“It is thanks to our quick-thinking frontline teams, along with our partner agencies, that the fuel spill was able to be contained so swiftly, allowing us to prevent what could have been a total environmental disaster.
“Our teams have worked non-stop for the past six months and their dedication has paid off.
“We can confidently say the measures we have taken will protect the local environment for generations to come.”
Natural Resources Wales, who compared the scale of the incident to the Sea Empress disaster, of 1996, will continue to monitor the shellfish and wider environment over the coming months.
Martyn Evans, Chair of the Recovery Coordination Group, Natural Resources Wales, said:
“The re-opening of the railway line at Llangennech is a huge milestone in what has been a complex, challenging and ultimately successful recovery operation at a location of international environmental significance, coordinated by Natural Resources Wales.
“A wide range of partners have shown brilliant teamwork in working together to overcome many challenges and reduce these impacts through a Recovery Coordination and Tactical Group operating within the framework of the Dyfed Powys Local Resilience Forum.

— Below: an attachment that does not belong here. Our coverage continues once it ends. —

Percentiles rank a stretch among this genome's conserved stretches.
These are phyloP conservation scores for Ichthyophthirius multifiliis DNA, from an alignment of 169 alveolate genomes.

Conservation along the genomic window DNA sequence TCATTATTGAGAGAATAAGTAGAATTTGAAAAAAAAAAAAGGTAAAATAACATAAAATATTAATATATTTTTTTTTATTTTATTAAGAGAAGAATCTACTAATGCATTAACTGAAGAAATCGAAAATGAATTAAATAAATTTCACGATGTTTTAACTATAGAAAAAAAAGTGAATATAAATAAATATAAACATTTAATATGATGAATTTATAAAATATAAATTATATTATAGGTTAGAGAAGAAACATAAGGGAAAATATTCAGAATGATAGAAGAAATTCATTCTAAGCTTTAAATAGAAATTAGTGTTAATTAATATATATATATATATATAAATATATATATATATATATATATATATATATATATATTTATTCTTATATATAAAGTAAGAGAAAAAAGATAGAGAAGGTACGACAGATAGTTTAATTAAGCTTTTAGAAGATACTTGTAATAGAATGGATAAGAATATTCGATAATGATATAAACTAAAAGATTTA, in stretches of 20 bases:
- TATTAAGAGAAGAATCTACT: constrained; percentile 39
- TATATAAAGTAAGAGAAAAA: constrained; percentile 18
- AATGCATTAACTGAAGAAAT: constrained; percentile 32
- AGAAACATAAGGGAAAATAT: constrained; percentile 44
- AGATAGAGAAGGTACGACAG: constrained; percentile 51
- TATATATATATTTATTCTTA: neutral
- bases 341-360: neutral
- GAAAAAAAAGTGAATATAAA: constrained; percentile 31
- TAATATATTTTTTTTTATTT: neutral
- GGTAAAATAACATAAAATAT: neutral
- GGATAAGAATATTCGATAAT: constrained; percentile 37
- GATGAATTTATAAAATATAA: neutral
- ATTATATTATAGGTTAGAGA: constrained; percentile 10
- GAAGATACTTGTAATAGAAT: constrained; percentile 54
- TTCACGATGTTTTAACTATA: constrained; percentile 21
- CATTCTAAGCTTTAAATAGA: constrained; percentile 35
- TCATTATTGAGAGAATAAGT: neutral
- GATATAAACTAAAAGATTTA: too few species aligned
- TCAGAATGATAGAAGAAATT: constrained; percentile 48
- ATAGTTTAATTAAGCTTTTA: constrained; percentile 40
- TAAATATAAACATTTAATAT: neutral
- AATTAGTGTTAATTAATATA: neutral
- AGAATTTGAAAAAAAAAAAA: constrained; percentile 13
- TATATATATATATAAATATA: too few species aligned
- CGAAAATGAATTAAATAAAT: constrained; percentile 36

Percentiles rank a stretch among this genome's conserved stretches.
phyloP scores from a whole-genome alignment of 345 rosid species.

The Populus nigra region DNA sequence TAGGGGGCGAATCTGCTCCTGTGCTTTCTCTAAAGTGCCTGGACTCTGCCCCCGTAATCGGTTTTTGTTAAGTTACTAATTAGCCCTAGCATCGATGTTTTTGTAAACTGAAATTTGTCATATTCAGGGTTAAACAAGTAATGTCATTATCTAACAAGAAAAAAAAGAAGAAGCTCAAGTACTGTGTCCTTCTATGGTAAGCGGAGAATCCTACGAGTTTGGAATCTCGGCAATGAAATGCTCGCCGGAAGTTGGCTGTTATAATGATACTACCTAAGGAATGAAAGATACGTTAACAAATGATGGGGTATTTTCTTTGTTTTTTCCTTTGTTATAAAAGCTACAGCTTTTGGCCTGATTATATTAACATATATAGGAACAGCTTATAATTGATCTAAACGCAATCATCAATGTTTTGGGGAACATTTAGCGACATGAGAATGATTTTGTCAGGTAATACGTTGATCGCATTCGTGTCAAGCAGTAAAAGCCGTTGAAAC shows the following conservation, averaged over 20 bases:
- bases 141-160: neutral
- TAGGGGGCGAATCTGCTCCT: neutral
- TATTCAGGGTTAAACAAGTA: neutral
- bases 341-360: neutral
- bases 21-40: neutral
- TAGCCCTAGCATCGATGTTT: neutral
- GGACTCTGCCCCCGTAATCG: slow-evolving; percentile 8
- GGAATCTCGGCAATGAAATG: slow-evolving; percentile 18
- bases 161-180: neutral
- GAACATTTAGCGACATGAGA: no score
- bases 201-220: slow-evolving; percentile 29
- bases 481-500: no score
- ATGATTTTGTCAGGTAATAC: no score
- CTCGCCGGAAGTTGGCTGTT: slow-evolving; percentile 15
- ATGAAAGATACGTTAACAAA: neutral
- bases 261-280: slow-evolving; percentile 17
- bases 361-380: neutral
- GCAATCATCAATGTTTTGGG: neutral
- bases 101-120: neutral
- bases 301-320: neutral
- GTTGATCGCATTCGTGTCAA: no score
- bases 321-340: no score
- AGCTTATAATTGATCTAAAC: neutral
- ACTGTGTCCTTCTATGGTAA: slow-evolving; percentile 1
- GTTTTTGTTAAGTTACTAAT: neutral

“There have been far-reaching impacts on the environment – on land and in the sea, the community of Llangennech, local businesses, particularly the shellfisheries, tourism and industry. Happily, most of these impacts have now been overcome and activities restored, although our work and support for some of these groups is on-going.”
Alexia Course, Transport Operations Director at Transport for Wales, said:
“The reopening of the railway line through Llangennech is fantastic news for the local community and we look forward to welcoming passengers back onto TfW services.
“It has taken a tremendous amount of work from all involved and is an example of the strong collaboration between TfW, Network Rail and a wide range of partner agencies.